My publisher, PDMI Publishing, LLC, is opening a book store on Monday, February 9, 2015.
Yes, a full-line brick and mortar book store!
I can’t wait to visit there and do signings… 🙂
Book donations wanted!
7032 HWY 431
Albertville, AL 35950
I recently read a literary agent’s page wherein they commented on the sameness of the YA dystopia queries they were receiving. Specifically, this agent received a large number of manuscripts where the protagonist is an assassin protecting their family.
Of course, authors submitting manuscripts to agents are also mindful of the marketing whims of major publishing houses. The implication here is that over two dozen authors all came to a “realization” that a YA assassin protecting her family would be a good foundation for a solid story, and a “safe bet” to market to agents and the Big Five publishers.
My reply comment suggested that the best, most tense foundation for a story would actually be a teenage protagonist battling a dystopia controlled by her close family member(s). One of my “fanboy” theories about the Hunger Games trilogy is that President Snow may be Katniss Everdeen’s secret grandfather. He banishes his son to District 12 and later has him killed. In a case of perfect karma, that son’s daughter ends up being the leader of the rebellion against Snow’s regime.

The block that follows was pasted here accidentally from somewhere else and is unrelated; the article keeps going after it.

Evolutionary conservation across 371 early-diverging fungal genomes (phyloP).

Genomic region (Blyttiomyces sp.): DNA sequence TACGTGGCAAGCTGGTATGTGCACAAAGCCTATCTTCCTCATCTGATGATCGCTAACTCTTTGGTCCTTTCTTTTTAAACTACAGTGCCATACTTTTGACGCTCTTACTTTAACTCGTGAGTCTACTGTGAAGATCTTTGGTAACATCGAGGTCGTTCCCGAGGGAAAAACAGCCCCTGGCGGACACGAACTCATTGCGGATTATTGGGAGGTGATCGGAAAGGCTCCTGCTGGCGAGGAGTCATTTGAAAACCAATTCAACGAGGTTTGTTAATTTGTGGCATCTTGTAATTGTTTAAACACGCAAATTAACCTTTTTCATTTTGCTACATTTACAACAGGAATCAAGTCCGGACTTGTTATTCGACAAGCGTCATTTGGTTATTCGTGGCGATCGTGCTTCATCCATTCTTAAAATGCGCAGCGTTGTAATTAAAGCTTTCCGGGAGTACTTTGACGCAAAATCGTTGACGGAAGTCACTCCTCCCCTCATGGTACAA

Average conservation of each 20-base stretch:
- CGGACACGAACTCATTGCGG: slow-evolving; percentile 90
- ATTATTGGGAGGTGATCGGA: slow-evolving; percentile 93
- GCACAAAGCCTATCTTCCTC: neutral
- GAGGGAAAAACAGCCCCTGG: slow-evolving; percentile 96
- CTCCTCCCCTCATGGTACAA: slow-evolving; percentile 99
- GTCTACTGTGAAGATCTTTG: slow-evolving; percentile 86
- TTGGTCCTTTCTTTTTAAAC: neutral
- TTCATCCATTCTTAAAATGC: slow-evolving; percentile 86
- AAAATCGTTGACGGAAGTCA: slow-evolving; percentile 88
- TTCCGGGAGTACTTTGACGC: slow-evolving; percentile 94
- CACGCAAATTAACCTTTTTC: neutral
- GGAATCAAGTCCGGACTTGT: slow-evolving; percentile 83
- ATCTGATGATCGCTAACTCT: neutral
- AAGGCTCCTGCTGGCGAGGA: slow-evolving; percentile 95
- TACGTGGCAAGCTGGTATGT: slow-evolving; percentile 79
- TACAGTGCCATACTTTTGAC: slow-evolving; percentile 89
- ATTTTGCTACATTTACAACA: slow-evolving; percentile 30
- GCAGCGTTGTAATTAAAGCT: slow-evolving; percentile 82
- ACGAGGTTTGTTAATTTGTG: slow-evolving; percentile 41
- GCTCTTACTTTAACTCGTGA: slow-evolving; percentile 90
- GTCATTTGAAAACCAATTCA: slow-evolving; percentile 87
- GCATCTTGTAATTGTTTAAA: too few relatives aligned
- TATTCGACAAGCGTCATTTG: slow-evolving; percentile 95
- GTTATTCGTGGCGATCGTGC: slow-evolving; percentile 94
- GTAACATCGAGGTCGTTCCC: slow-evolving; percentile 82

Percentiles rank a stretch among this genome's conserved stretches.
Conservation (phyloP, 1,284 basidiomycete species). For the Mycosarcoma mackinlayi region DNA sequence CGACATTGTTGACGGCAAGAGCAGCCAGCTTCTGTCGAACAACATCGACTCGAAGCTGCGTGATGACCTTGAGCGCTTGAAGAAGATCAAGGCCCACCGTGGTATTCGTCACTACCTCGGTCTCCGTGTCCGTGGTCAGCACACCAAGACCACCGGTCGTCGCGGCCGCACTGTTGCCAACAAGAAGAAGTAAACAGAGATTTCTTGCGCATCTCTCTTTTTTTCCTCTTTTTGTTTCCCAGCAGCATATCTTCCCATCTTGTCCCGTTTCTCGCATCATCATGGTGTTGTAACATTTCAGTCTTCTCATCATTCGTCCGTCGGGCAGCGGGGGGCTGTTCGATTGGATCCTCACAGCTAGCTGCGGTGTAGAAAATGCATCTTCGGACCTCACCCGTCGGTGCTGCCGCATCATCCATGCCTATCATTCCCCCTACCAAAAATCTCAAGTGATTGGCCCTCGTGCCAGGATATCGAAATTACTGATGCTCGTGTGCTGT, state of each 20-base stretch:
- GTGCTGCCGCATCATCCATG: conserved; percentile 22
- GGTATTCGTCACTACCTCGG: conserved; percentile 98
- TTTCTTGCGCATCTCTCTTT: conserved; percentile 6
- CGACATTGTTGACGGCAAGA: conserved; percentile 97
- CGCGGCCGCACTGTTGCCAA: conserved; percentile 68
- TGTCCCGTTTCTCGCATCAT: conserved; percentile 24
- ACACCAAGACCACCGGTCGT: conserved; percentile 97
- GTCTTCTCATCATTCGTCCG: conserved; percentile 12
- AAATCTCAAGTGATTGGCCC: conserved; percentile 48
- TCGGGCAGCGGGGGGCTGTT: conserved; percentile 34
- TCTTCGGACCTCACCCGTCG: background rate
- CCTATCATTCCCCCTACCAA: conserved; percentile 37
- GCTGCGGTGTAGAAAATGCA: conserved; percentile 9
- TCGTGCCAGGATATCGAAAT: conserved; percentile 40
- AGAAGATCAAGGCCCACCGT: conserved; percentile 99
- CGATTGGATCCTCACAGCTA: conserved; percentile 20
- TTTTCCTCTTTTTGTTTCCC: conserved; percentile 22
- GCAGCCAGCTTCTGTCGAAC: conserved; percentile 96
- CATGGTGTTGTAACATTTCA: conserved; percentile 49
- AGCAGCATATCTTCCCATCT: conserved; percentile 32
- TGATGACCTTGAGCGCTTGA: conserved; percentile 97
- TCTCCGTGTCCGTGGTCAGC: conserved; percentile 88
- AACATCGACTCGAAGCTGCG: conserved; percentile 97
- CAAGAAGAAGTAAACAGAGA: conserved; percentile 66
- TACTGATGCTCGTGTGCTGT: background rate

I further commented that this specific plot might be a “hard sell” to the Big Five, as evidenced by the agent’s mass of querying authors taking a (literally) more family-friendly route.
The “hard sell” plot = A young protagonist ends up leading a large-scale rebellion against a regime controlled by a close family member their senior.
Q: Would such a plot work?
A: “Star Wars”
That’s right, the basic premise of the original Star Wars Trilogy is now something the pack of querying YA dystopia authors has ruled out, as being too hard to sell to the major New York publishing houses. 😈
Yahoo News: How (Darcie Chan) became a best selling author.
A dozen publishers and more than 100 literary agents rejected (The Mill River Recluse).
It has sold more than 400,000 copies and landed on the best-seller lists.
There’s also Amanda Hocking (Toronto Star article).
She kept writing, kept sending query letters to publishers, and kept getting nothing but rejection letters back.
After “Switch” was turned down (which has become her best-selling book, she says), Hocking looked into self-publishing.
What’s right with this picture? 😉
In my Oct 2nd post The Rejection Window, I said:
By (5-10 years from now), the majority of authors will be likely to e-publish their manuscripts immediately after the traditional publishing industry’s first rejection. Revisions of manuscripts just to fit the ever-changing whims of agents and traditional publishing will increasingly be seen as a waste of time and effort. The implications of this sea change are staggering.
The next watershed event (and this will be epic): Someone will sell 500,000+ e-books without ever having submitted the novel to anyone in the traditional publishing industry.
I can just picture this author quoted as saying, “Why bother? They would have just rejected it anyway!” 😆
Said event would reach whole-new-level epic status if the author sells the motion picture rights and the title becomes a hit movie! 😈